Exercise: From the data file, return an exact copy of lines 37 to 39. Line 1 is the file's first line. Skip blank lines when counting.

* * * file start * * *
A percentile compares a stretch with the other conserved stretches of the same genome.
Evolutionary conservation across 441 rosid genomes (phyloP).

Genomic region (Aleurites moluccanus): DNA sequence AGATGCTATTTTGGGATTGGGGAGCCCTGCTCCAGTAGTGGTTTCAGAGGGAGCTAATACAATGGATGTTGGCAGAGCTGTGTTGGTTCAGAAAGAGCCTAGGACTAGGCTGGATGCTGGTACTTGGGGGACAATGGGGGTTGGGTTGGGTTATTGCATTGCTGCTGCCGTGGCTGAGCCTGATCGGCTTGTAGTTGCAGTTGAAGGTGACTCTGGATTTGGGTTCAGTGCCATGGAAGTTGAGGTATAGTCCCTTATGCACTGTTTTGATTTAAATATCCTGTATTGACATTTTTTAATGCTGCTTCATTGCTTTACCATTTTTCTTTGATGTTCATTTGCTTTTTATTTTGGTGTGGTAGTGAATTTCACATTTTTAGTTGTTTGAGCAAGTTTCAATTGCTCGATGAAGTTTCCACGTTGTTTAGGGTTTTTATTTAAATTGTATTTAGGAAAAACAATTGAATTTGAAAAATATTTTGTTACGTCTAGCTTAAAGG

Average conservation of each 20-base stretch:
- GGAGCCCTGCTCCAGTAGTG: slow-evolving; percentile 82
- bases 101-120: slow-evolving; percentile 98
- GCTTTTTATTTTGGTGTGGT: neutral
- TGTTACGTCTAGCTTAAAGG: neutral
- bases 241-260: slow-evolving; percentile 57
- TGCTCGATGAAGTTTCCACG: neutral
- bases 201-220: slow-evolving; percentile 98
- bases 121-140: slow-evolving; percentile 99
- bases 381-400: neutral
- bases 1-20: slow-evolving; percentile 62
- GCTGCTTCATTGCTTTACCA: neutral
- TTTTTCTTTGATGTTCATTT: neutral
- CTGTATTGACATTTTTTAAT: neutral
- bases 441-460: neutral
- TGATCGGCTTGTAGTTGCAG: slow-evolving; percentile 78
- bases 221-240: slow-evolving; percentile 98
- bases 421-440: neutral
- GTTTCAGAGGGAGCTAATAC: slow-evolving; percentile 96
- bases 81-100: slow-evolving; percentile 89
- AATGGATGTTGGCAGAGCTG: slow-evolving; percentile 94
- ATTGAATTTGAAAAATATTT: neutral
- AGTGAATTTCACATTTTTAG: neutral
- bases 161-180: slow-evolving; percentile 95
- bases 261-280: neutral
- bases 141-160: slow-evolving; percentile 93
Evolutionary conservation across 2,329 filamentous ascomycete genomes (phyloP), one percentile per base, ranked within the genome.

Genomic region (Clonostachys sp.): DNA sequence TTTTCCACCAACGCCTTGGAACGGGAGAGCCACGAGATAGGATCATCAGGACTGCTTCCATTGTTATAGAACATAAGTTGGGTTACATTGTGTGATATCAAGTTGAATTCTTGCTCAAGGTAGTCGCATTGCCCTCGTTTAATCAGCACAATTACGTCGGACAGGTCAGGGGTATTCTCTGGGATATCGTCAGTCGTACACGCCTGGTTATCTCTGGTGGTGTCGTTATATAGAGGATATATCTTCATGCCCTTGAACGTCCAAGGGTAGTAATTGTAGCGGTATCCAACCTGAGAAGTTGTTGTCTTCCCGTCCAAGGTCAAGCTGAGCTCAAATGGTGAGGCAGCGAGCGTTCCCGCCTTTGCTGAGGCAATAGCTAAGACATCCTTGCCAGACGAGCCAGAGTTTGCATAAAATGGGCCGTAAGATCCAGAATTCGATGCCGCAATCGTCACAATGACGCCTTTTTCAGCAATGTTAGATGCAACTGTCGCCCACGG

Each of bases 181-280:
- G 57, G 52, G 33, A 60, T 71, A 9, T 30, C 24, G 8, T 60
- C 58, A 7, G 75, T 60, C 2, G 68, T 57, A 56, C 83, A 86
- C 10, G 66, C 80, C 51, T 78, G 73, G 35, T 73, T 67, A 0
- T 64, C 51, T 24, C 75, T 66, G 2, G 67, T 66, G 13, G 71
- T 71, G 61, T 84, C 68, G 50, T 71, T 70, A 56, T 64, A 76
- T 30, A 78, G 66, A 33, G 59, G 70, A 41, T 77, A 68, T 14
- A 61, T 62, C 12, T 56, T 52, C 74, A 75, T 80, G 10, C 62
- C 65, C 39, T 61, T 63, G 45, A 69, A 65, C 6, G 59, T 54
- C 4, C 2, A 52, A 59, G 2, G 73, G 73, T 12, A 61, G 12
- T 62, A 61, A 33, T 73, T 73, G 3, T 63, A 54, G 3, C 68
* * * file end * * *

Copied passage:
- T 71, G 61, T 84, C 68, G 50, T 71, T 70, A 56, T 64, A 76
- T 30, A 78, G 66, A 33, G 59, G 70, A 41, T 77, A 68, T 14
- A 61, T 62, C 12, T 56, T 52, C 74, A 75, T 80, G 10, C 62